thePipeLine can exclusively reveal longstanding political links between a senior Conservative Minister, the Secretary of State for Defence, the Rt Hon Michael Fallon MP and Lord Lingfield, formerly Sir Robert Balchin, Chair of the controversial charity the Maritime Heritage Foundation, which was given permission to begin recovery work on HMS Victory 1744 by Mr Fallon in October 2014. The links date back to at least as early as October 1995 with reports that Mr Fallon was present at a party given by the Conservative’s South East Region and hosted by the then Sir Robert Balchin, shortly before Mr Fallon was adopted as Prospective Parliamentary Candidate for the safe seat of Sevenoaks in Kent.
Such parties are often seen as a beauty parade for potential parliamentary candidates and at that time Sir Robert Balchin was not just a senior advisor on education policy to the then Conservative Prime Minister John Major, and heavily involved in Government funded Quangos, administering funds for Grant-Maintained Schools, he was also Chair of the South East Region of the Conservative Party, the organisation responsible for selecting candidates and fighting elections. In turn these links also reveal Lord Lingfield’s privileged access and as a minimum, working relationships with other senior Conservative Ministers thanks to his role in shaping often controversial education policy at the top of the Conservative Party which has lasted more than twenty years and open the question as to whether those links might have been used as a back channel in the HMS Victory 1744 controversy.
“Former right-wing darling and education junior minister Michael Fallon and current Minister of State Eric Forth both seemed delighted at their invitation to a bash hosted by potential peer, Sir Bob Balchin . . . who by coincidence is also chair of the South-east region of the Conservative party.”
When the Conservative Party gathered in Blackpool for its annual conference in October 1995 the Party was divided over Europe, minsters were blowing the dog whistle of immigration, and possible successors to the then Party Leader and Prime Minister John Major were jockeying for position. Meanwhile the headlines were drawn by Michael Portillo’s now infamous “SAS speech”, the defection to Labour of sitting Conservative MP Alan Howarth, and John Major ‘s invokation of Humphrey the Downing Street cat’s opinions on Labour economic policy; while the Party faithful celebrated the seventieth birthday of the Queen over the water Margaret Thatcher. But that was all smoke, mirrors and media spin, because as with most conferences the real deals were being done behind the scenes in the bars, meeting rooms, ballrooms and bedrooms, of Blackpool.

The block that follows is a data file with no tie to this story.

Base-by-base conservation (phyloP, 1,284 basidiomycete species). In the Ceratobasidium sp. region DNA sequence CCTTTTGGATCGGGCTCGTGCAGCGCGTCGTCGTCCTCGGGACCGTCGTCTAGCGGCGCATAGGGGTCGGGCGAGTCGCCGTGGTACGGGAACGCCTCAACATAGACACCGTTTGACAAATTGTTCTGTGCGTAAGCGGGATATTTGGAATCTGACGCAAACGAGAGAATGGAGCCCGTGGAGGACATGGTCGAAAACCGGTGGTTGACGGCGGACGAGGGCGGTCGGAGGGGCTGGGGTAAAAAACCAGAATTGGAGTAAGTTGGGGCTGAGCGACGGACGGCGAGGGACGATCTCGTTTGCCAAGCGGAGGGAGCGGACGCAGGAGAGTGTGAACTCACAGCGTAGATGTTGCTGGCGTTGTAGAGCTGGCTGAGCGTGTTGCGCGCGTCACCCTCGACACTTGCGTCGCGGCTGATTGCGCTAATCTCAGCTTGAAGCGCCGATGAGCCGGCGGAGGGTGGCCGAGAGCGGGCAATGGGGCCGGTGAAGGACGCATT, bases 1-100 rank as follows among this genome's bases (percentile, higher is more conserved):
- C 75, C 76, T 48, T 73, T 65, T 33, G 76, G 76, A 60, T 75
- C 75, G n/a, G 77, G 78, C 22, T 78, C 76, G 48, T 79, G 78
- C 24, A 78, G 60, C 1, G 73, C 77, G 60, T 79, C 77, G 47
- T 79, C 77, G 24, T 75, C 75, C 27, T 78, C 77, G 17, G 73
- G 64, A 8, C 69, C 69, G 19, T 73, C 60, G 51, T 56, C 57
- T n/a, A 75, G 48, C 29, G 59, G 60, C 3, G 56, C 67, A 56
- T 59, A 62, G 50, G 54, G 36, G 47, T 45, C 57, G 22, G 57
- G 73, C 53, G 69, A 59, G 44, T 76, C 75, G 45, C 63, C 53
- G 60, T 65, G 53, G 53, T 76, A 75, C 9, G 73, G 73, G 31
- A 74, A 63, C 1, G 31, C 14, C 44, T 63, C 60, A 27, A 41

In a key sentence in his conference speech John Major said “I want to enable all schools to become grant-
“Two old friends were pressing the flesh with some vigour at the Conservatives’ Blackpool conference. Former right-wing darling and education junior minister Michael Fallon and current Minister of State Eric Forth both seemed delighted at their invitation to a bash hosted by potential peer, Sir Bob Balchin . . . who by coincidence is also chair of the South-east region of the Conservative party.
The apparent availability of safe seats in the South-east and the current craving for such seats experienced by Messrs Fallon and Forth cannot, surely, account for their presence at such a prestigious event.”
In October 1995 Michael Fallon, who had been a Junior Education Minister under John Major, was searching for a new, and preferably safe, Parliamentary seat because he had lost his previous seat in Darlington in the 1992 General Election. Obviously most safe Conservative seats are found in the south and south east of England and at that time the Chair of the South East Region of the Conservative Party was the then Sir Robert Balchin, now Lord Lingfield.
thePipeLine believes Lord Lingfield and Mr Fallon already knew each other because between 1990 and 1992 Mr Fallon had been Schools Minister in the Department for Education and Science at the time when Sir Robert Balchin was heavily involved in providing the theoretical and practical base for the Major Government’s controversial policy of Grant-Maintained Schools, the forerunner to the Cameron Government’s promotion of Academy and Free Schools outside of local authority control. At this time Mr Fallon is understood to have shared a number of views espoused by Sir Robert Balchin such as the potential for employing teachers who do not hold conventional teaching qualifications.